Can There Really Be Only One Truth?

A big component of this class is unwed mothers and the infants they often abandon. From the textbook we are reading, to the guest lecturers, to my own preconceived notions, the picture that has been painted for us of unwed mothers is one of a desperate, sad, and lonely woman who society has shunned and forgotten.

While this can definitely be the case, it is not one that I have experienced so far. When we visited l’Association Solidarité Féminine in Casablanca, the unwed mothers that worked there were smiling and laughing amongst each other. The founder, Aïcha Ech Channa, showed so much care and compassion for these women, and while we were there a couple showed up to give a donation. To me, it seemed that society was doing their best to help these women, and that if these problems of stigmatization existed before, they had now largely disappeared from society.

In lecture, we spoke about how anthropologists always pick up on the most extreme and marginal behaviours of a society in order to make their research more interesting or exciting. For example, we studied Moroccan ideas of trance healing and incidents of djinn possessing people, but it’s clear that this isn’t still a common frame of mind.

Applying this to the unwed mothers, it’s easy to think that our perceptions of the downtrodden single mother is just hype, just people trying to find a cause to fix. However, we visited Solidarité Féminine, an association where the unwed mothers are amongst peers who they can relate to, facilitating the formation of friendships. Aïcha Ech Channa spoke about how difficult it was for the women she works with to accept their title of “unwed mother” and work at the Association’s restaurant, because everyone would then know that “ooh, she works here so she must be an unwed mother,” and she would be stigmatized. She also discussed the fatwa (legal opinion) issued by a radical Islamist imam in 2000, condemning her and ASF as supporters of immoral behaviour. The ASF staff then had to be briefed as to the procedure should Mme. Ech Channa be stabbed, because that was now a very real possibility. Clearly, not everyone was as accepting of unwed mothers and Mme. Ech Channa’s work to help them as the couple bringing in a donation.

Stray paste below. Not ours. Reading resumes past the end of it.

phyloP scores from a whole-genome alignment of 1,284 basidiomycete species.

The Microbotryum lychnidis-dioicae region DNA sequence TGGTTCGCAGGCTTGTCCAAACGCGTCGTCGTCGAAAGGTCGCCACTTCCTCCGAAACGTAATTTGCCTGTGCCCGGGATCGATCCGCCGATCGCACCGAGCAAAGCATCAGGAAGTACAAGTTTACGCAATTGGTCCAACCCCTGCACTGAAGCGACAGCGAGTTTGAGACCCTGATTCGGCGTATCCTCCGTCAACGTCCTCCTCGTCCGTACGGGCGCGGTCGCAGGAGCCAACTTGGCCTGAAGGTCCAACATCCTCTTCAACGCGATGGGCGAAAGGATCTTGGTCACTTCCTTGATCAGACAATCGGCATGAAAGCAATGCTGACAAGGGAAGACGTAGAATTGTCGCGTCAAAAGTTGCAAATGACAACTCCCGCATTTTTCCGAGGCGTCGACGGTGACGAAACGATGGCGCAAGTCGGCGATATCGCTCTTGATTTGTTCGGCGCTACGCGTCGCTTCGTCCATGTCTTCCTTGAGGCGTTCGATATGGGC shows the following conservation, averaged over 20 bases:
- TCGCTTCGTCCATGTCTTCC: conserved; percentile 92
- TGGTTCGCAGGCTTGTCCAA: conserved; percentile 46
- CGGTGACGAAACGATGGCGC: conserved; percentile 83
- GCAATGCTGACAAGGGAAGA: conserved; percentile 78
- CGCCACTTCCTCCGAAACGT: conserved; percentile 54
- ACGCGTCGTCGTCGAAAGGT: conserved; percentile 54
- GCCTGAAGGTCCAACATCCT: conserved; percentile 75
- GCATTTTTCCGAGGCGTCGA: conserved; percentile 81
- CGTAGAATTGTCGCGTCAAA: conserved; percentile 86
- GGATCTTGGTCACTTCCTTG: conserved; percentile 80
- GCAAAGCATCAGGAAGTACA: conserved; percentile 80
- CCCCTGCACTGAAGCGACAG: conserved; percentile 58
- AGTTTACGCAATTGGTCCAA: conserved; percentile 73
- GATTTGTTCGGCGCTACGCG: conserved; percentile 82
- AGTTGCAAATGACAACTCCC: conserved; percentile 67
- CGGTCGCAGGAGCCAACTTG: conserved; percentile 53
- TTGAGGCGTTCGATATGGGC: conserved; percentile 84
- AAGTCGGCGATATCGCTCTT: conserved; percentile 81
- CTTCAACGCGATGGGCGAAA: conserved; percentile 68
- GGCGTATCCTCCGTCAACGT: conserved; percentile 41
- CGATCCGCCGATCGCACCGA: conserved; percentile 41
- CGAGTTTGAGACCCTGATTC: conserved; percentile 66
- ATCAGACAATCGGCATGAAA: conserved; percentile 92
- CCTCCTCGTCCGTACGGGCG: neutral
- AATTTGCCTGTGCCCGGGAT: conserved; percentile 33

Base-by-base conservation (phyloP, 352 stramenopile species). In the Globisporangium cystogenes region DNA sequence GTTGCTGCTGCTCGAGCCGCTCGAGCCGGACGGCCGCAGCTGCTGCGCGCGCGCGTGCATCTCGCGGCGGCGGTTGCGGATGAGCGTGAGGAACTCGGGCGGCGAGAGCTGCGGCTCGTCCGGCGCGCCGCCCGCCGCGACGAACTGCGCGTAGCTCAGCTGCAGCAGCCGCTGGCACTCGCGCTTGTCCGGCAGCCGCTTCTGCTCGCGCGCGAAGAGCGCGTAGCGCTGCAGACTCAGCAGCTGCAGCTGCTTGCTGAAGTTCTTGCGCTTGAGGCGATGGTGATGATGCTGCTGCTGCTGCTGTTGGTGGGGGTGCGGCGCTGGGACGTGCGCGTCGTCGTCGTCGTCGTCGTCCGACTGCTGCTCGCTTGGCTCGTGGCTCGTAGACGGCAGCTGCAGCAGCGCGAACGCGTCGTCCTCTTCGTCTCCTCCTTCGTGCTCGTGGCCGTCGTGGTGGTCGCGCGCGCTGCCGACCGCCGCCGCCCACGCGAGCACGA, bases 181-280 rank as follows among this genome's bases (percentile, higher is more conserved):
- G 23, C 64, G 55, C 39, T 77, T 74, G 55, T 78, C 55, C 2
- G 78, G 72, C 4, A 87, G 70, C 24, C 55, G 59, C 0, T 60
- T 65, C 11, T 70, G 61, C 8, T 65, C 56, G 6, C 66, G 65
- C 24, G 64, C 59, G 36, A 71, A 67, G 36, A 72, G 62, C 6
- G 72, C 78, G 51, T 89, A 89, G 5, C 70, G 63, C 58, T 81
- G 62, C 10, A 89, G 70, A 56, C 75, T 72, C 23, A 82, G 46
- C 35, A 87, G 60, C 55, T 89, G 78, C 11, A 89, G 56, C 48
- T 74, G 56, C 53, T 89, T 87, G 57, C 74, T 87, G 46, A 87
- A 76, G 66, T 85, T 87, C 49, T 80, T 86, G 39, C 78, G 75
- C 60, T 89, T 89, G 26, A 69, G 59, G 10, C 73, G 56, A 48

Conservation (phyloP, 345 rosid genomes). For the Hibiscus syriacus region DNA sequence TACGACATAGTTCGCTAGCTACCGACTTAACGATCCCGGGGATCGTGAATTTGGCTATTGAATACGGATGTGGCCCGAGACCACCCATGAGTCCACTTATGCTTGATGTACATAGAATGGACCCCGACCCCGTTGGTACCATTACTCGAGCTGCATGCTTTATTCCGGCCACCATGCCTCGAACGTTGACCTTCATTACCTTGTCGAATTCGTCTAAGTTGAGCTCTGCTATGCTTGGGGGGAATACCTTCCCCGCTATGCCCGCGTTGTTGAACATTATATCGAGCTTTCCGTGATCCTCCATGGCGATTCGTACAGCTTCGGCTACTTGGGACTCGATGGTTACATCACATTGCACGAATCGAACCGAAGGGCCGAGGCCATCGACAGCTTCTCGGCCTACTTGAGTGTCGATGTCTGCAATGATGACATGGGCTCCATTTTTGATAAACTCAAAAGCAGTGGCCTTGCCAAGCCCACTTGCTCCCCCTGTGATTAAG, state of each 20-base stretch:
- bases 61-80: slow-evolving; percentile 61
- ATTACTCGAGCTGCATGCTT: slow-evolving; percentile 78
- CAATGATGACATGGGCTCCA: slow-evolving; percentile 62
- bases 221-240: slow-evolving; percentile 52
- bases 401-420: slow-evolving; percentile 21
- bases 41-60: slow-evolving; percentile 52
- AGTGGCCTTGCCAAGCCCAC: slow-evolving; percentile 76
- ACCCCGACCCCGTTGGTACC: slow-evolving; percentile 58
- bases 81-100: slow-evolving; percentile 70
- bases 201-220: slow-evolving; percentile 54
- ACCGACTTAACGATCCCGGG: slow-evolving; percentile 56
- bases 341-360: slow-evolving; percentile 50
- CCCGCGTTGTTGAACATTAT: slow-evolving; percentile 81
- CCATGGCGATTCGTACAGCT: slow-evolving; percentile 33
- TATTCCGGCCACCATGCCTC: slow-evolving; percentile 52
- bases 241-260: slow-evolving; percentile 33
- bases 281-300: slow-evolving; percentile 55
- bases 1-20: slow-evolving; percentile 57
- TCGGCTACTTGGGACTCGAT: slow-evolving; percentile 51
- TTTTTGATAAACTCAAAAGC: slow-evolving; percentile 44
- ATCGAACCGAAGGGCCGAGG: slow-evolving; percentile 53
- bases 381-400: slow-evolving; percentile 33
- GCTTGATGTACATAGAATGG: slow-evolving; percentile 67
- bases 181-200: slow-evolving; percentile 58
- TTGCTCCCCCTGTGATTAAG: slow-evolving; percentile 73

It’s very hard to try and reconcile the preconceived notions with the “reality” that I saw, but it’s even harder to come to terms with the idea that as an outsider, I will never be able to know what the true lived experience of these women is. To assign a human being, full of all kinds of hopes, ideas, and contradictions, a singular label and expect everyone with that label to behave in the same manner is naïve. From a science background, I can see why human trials are so difficult – a single common factor does not mean that two people are identical, and thus trying to figure out, for example, the body’s response to a certain medication is complicated by the multitude of uncontrolled variables. Not all unwed mothers are rejected by their families, not all unwed mothers are unemployed, and not all unwed mothers lack formal education.

I still don’t know where I stand, whether with the “mountain out of a molehill” group or with the “turn a blind eye, wilfully naïve” group. However, I think that as a non-Moroccan, and as someone who has only briefly been studying this topic, it is not my place to be in either camp. While I do believe that it’s better to be safe than sorry, all I can do is be an ally by supporting the Moroccan voices speaking out about this issue and not try to drown them out with my own (frankly unnecessary) opinion.

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